The Walworth Farce by Enda Walsh
Druid Theatre Company Theatre can be fabulously deceptive!
For a short time as I watched the Druid Theatre Company’s acclaimed The Walworth Farce, I wondered, “Am I watching accomplished actors, acting very badly?”
Suddenly, briefly, a switch threw the action into reality, and it became clear that this was playful, absurd manipulation of classic farce form, adding a dark underlying Irish subtext.
A father and his two sons live, isolated, in a bleak London council flat, no contact with the world except for one son’s daily excursions to purchase identical groceries from the local Tesco. Each day is occupied acting out a bizarre, farcical, ritualized performance – an absurdly idealized representation of the day their lives went wrong.
What changes their ritual performance this day? The son has picked up the wrong bag of groceries, integral to the daily farce, bringing the dark subtext to the surface.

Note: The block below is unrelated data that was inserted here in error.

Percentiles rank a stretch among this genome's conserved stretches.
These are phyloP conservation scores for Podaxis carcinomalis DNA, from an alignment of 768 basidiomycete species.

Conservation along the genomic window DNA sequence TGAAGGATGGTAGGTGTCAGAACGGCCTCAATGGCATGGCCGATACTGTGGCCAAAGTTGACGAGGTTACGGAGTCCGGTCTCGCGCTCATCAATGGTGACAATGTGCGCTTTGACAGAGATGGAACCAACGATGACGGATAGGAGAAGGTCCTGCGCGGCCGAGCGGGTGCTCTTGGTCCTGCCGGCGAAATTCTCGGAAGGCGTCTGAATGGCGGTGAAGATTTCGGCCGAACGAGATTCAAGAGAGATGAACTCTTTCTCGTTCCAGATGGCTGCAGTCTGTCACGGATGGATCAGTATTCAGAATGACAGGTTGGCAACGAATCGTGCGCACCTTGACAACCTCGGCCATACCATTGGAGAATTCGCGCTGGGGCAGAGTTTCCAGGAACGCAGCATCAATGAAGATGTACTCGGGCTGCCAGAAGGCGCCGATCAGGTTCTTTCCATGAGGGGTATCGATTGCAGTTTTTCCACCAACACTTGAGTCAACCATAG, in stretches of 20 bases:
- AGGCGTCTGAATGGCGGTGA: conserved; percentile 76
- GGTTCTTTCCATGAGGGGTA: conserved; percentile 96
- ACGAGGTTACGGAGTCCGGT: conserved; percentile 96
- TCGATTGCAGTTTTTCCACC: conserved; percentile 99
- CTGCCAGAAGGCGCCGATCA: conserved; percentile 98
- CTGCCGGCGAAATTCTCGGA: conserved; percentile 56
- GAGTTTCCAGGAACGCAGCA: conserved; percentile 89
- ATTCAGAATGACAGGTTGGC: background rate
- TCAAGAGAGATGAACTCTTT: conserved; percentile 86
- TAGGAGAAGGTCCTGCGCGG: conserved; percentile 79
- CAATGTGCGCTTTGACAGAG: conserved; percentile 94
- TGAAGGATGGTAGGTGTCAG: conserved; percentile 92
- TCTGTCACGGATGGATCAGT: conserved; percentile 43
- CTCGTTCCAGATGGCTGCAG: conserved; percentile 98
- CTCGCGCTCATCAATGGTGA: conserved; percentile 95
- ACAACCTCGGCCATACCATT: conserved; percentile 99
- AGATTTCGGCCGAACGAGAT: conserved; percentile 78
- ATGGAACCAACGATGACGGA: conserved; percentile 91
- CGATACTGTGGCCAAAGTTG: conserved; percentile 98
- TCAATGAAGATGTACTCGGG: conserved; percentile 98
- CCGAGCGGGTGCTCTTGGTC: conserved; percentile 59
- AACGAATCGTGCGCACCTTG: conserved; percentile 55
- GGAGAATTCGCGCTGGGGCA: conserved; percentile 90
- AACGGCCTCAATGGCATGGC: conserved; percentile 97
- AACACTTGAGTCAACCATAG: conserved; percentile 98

Enter an outsider. I went to interval pondering just what the impact would be.
I went with The Walworth Farce after intermission and slid into its psychotic vortex. The weird theatrical experience grew more chilling and darkly ambiguous.
Druid always visits Australia with distinctive Irish Drama. The Walworth Farce is no exception.
Image: Michael Glenn Murphy and Raymond Scannell in the Druid Ireland production of The Walworth Farce by Enda Walsh, directed by Mikel Murfi. Photo by Robert Day.